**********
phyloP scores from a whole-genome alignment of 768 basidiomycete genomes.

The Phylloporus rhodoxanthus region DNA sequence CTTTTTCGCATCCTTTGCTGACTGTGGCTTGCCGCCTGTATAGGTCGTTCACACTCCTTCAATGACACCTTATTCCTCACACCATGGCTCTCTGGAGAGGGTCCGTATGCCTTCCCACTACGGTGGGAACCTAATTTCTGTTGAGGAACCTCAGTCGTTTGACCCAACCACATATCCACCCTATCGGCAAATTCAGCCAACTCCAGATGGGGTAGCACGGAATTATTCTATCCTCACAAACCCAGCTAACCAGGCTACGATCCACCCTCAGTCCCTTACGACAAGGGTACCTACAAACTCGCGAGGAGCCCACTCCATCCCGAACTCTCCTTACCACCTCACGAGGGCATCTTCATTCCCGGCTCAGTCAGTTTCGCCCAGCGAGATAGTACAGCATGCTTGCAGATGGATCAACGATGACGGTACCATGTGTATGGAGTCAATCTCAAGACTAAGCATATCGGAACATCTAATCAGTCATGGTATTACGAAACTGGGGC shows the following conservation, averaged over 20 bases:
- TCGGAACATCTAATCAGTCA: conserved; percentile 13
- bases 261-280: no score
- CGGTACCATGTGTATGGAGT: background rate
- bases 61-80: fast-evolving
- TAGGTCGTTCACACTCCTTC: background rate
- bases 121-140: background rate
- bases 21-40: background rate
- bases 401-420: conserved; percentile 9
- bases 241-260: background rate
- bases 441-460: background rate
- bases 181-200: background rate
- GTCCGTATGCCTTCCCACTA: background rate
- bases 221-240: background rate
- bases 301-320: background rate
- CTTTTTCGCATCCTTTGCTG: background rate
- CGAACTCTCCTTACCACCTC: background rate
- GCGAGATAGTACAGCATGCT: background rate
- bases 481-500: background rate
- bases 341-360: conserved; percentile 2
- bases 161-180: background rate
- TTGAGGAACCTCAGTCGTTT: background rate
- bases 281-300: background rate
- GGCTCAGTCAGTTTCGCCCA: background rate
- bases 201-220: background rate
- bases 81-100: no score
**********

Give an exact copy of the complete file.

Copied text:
phyloP scores from a whole-genome alignment of 768 basidiomycete genomes.

The Phylloporus rhodoxanthus region DNA sequence CTTTTTCGCATCCTTTGCTGACTGTGGCTTGCCGCCTGTATAGGTCGTTCACACTCCTTCAATGACACCTTATTCCTCACACCATGGCTCTCTGGAGAGGGTCCGTATGCCTTCCCACTACGGTGGGAACCTAATTTCTGTTGAGGAACCTCAGTCGTTTGACCCAACCACATATCCACCCTATCGGCAAATTCAGCCAACTCCAGATGGGGTAGCACGGAATTATTCTATCCTCACAAACCCAGCTAACCAGGCTACGATCCACCCTCAGTCCCTTACGACAAGGGTACCTACAAACTCGCGAGGAGCCCACTCCATCCCGAACTCTCCTTACCACCTCACGAGGGCATCTTCATTCCCGGCTCAGTCAGTTTCGCCCAGCGAGATAGTACAGCATGCTTGCAGATGGATCAACGATGACGGTACCATGTGTATGGAGTCAATCTCAAGACTAAGCATATCGGAACATCTAATCAGTCATGGTATTACGAAACTGGGGC shows the following conservation, averaged over 20 bases:
- TCGGAACATCTAATCAGTCA: conserved; percentile 13
- bases 261-280: no score
- CGGTACCATGTGTATGGAGT: background rate
- bases 61-80: fast-evolving
- TAGGTCGTTCACACTCCTTC: background rate
- bases 121-140: background rate
- bases 21-40: background rate
- bases 401-420: conserved; percentile 9
- bases 241-260: background rate
- bases 441-460: background rate
- bases 181-200: background rate
- GTCCGTATGCCTTCCCACTA: background rate
- bases 221-240: background rate
- bases 301-320: background rate
- CTTTTTCGCATCCTTTGCTG: background rate
- CGAACTCTCCTTACCACCTC: background rate
- GCGAGATAGTACAGCATGCT: background rate
- bases 481-500: background rate
- bases 341-360: conserved; percentile 2
- bases 161-180: background rate
- TTGAGGAACCTCAGTCGTTT: background rate
- bases 281-300: background rate
- GGCTCAGTCAGTTTCGCCCA: background rate
- bases 201-220: background rate
- bases 81-100: no score